NEW YORK — When shares of Yahoo Inc. soared 48% on the first day of this month, it felt like a flashback to the late 1990s when Internet stocks routinely defied gravity.
But this was far from dot-com euphoria. Rather, Yahoo was propelled by a takeover bid from Microsoft Corp. that reflected the Web icon's recent stumbles as much as its perceived opportunities, underscoring the peril as well as the promise of Net stocks these days.
The Internet sector has matured greatly in the years since the dot-com bust. Google Inc., EBay Inc. and Amazon.com Inc. have solidified their positions, while less likely survivors such as Priceline.com Inc. and EarthLink Inc. managed to escape ruin in the dot-com shakeout. And since the crash, enthusiasm over ever-rising Internet use has translated into generally sterling stock performance.
But those strong gains have renewed fears that Net stocks are overvalued. And despite some hopes to the contrary, analysts say, the sector is unlikely to be immune this year to the recession that many have predicted. Meanwhile, Yahoo's struggles show that the vast changes still roiling the Internet marketplace -- relegating the once-dominant company to second-tier status behind Google -- make it hard for investors to pick long-term winners.
Perhaps the biggest difference between the Net sector now and during the dot-com era is that today far more companies make money -- and far fewer exist on just a hope and a prayer.
"Now they're real companies," said Jeff Tyler, a portfolio manager at mutual fund group American Century. "You can apply real-life logic to them."
However, critics say the resurgence in the Net sector in recent years also left the valuations of many of its stocks overstretched.
After being pummeled starting in early 2000, an index of Internet stocks more than quadrupled from its low in October 2002 to its high five years later compared with a mere doubling of the more broad-based Standard & Poor's 500 index during the same period.
Despite a pullback in prices in the last four months, the Internet sector's average price/earnings ratio -- a measure of how expensive a stock is relative to its earnings per share -- is about 36. By comparison, the average price/earnings ratio of the companies in the S&P 500 is about 18.
The valuation concerns became especially strong late last year when investors briefly were enchanted with the notion that large tech stocks would be able to withstand the economic turmoil lashing most other sectors. For example, Amazon's price/earnings ratio exceeded 100 in December and still tops 60 despite a recent sell-off.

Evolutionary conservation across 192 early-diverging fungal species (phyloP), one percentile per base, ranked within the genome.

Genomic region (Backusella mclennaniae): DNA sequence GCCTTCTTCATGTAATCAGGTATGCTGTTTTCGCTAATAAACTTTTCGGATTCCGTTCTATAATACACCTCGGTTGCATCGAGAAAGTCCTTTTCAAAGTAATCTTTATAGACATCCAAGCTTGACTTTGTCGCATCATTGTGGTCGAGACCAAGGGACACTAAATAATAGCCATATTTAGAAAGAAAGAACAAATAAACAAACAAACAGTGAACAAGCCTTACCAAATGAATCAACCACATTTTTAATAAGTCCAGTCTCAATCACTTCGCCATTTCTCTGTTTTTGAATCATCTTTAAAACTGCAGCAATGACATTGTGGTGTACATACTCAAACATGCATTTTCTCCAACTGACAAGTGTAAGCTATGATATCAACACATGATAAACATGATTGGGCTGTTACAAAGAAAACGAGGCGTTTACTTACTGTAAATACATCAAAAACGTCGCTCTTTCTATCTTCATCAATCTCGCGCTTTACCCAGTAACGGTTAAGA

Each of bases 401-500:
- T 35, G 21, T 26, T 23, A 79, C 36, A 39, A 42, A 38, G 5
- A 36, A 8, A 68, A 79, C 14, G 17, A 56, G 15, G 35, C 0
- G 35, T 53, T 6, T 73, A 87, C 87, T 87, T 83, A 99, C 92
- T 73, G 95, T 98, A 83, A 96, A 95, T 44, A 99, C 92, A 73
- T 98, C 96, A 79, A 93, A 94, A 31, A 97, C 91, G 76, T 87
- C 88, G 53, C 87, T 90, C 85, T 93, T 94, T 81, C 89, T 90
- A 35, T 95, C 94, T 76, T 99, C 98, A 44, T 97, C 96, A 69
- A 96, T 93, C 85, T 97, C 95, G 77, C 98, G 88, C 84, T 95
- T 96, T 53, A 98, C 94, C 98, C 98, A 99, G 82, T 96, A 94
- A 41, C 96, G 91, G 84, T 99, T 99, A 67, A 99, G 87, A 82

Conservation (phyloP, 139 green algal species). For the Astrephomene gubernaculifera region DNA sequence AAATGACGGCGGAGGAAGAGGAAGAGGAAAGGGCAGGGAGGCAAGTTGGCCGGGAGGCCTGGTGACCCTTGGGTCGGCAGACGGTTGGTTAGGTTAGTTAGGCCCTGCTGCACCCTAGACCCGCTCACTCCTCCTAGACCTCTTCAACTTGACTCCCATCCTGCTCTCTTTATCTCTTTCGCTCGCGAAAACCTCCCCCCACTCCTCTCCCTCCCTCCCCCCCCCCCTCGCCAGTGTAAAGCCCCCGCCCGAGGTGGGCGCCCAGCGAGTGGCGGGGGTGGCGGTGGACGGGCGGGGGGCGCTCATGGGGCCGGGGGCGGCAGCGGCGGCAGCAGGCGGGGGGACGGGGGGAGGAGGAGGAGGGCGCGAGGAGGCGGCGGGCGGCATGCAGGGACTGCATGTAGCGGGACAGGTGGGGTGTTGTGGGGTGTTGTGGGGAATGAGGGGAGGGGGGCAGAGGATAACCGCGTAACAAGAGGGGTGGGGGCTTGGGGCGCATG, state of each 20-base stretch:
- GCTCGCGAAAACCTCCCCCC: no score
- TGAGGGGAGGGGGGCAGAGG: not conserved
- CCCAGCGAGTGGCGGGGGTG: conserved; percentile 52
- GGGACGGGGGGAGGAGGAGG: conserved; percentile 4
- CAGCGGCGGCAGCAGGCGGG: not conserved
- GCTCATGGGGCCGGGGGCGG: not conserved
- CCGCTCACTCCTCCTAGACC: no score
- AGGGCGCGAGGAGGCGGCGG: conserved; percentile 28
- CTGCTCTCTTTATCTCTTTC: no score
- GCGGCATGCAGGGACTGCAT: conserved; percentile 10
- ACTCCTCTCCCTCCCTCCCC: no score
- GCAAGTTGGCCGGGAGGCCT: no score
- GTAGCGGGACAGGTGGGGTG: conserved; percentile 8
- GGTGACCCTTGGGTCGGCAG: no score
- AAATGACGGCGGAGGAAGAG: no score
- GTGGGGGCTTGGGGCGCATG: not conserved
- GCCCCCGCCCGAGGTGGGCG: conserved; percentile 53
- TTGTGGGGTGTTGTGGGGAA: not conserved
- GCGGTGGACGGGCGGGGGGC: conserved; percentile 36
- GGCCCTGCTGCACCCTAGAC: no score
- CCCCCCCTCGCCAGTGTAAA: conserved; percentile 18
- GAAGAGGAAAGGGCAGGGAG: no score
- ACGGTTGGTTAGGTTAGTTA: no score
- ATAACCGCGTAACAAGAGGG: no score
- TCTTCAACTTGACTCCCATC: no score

"While a lot has changed, a lot hasn't changed," said Fred Hickey, who writes the High-Tech Strategist newsletter from Nashua, N.H. "Valuations are still wild."
And because a wild valuation often reflects the potential for wild growth, any news that throws doubt on a buoyant scenario for growth can send a stock, especially a smaller one, plunging.
Shares of Travelzoo Inc., an online travel site, for example, skidded 32% on Wednesday after the company's profit fell short of analysts' estimates because of wider losses in Europe and Asia. The stock is down 73% since its peak in April.
More immediately, some experts say, Internet stocks could be particularly vulnerable to an economic downturn.
Though technology is often viewed as a growth industry that can expand even in a soft economy, many Internet companies are dependent on cyclical consumer spending, experts say.
"A lot of the large names are funded by advertising [and] a lot of the other large names are retailers," said Stuart O'Gorman, co-manager of the Henderson Global Technology mutual fund in Edinburgh, Scotland. "So obviously if we do have a really hard landing, and it looks like it'll be consumer-led, then these stocks will suffer."
O'Gorman has been following through on his analysis by selling Internet stocks in recent weeks.
He hasn't been alone. Since hitting its peak Oct. 12, the Interactive Week Internet index is down 21% (compared with a 15% drop in the S&P 500).
Cisco Systems Inc., which sells much of the networking equipment that makes the Internet run, last week released lower-than-expected sales projections, blaming cautious corporate spending in the U.S. and Europe. Cisco shares are down about 30% since the company warned in November of weakening demand among major customers.
The question for investors is whether share prices have fallen enough to become compelling.
Beyond the short-term worries, however, the challenge is picking the right companies in an ever-changing Internet marketplace where the basic problem remains how to translate heavy consumer usage into ever-rising profits.
Google has struck gold, but others have been unable to replicate its success.
Yahoo was once considered a Goliath in the online advertising and search-engine markets. But the company has stumbled badly in recent years, steadily losing market share to the more innovative Google and failing to capitalize on Internet trends such as social networking.
Even mighty Google isn't immune to setbacks. Its fourth-quarter earnings were shy of analyst estimates -- the second time in three quarters that's happened -- and its share price has sunk 30% from its November peak (but is still six times what investors paid in Google's August 2004 initial public offering).
"Five or 10 years ago it was all just getting traffic and then figuring out how to monetize it," said Kevin Landis, chief investment officer of tech-focused Firsthand Funds in San Jose. "Now it's been demonstrated that monetizing that traffic is not so easy. And Yahoo is the absolute poster child of that."